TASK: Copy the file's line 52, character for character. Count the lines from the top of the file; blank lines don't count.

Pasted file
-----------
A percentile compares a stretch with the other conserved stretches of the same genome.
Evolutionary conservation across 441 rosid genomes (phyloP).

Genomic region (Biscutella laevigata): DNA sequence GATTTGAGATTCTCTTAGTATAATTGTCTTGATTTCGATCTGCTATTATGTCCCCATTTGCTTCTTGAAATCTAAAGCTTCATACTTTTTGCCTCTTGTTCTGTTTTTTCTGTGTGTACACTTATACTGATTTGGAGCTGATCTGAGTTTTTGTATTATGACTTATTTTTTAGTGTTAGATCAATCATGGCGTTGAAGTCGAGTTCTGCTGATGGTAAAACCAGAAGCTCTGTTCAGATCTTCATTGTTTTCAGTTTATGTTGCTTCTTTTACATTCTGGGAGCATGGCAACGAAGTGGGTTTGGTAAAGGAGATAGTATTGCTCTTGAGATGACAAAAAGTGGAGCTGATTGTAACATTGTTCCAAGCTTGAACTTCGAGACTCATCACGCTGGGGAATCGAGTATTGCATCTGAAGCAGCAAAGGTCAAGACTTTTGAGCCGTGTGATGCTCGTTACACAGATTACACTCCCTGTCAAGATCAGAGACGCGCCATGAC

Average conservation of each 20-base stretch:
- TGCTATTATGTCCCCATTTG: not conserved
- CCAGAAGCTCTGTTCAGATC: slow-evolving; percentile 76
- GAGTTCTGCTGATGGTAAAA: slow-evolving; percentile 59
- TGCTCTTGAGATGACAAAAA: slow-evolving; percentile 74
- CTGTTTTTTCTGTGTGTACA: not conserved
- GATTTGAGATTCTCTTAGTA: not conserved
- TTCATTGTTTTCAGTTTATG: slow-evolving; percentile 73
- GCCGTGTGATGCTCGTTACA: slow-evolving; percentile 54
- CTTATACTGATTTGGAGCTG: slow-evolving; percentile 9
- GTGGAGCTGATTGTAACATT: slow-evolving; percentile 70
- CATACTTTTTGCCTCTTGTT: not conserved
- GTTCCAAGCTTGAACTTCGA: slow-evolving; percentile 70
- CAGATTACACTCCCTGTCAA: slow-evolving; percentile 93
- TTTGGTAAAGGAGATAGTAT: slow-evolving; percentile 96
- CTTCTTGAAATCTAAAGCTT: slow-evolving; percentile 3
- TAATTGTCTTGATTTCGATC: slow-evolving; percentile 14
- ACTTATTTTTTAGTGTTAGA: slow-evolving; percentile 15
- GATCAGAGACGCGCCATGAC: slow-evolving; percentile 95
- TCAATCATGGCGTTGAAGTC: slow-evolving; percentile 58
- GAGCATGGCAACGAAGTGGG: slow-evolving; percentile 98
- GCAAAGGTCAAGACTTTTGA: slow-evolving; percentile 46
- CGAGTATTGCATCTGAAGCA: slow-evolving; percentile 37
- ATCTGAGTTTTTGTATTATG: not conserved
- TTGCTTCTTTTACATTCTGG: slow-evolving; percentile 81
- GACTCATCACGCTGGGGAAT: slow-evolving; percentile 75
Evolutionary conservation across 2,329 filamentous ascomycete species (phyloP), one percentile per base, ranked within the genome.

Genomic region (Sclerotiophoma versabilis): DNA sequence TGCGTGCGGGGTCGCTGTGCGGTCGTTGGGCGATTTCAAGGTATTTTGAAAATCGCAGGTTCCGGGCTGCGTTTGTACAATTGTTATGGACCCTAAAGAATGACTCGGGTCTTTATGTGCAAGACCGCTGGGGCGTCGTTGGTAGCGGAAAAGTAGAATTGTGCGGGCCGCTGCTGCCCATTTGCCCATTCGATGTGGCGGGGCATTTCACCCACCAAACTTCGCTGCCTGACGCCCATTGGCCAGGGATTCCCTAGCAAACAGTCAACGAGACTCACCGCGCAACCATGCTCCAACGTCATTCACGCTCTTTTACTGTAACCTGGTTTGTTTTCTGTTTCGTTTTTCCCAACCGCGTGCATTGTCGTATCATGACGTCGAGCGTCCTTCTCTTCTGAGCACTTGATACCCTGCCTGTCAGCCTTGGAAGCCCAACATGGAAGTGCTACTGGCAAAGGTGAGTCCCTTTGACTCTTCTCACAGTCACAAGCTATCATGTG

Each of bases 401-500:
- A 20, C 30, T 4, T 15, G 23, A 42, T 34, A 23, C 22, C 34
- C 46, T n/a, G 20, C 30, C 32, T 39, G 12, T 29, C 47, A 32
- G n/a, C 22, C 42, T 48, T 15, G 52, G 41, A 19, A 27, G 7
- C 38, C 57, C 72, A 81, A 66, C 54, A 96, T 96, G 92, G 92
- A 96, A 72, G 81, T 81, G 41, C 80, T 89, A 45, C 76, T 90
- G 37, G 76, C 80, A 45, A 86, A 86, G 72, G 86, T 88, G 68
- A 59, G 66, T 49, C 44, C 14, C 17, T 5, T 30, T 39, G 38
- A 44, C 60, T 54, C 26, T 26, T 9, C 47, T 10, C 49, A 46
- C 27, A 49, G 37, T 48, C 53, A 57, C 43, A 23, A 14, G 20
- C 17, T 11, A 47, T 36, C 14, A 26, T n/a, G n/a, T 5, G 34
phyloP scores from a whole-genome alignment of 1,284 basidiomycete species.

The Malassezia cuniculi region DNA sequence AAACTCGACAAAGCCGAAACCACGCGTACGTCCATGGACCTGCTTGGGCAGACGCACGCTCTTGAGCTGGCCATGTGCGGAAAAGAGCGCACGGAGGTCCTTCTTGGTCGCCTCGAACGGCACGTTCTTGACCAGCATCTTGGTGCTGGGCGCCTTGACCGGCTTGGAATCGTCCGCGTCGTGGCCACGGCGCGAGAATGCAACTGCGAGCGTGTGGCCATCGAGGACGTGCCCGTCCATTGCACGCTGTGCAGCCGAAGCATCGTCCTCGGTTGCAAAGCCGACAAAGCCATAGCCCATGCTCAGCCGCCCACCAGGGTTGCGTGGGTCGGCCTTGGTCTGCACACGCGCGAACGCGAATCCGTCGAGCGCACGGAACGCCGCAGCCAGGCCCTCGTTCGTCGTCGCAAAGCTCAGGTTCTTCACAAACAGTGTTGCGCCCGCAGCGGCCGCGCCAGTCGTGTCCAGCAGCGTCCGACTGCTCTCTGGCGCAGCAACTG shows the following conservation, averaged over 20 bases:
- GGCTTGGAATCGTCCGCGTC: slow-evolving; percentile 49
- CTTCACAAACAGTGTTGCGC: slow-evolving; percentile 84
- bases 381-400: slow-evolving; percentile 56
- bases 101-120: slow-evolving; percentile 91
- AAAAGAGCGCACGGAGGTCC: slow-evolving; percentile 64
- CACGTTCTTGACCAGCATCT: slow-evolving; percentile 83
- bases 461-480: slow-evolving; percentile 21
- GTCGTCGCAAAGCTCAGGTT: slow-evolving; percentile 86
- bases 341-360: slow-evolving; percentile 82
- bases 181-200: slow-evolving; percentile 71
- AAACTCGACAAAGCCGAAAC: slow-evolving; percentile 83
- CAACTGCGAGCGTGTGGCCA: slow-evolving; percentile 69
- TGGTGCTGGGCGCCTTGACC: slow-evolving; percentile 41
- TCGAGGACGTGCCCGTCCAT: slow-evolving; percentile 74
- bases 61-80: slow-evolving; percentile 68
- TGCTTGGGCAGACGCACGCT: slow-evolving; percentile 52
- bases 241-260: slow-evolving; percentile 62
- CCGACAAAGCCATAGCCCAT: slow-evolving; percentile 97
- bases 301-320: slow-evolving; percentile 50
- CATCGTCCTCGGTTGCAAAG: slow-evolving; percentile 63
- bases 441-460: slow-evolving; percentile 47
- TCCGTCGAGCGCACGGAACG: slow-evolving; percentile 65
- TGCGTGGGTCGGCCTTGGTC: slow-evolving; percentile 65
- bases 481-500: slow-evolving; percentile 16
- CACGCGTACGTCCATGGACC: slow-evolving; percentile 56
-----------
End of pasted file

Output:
- GTCGTCGCAAAGCTCAGGTT: slow-evolving; percentile 86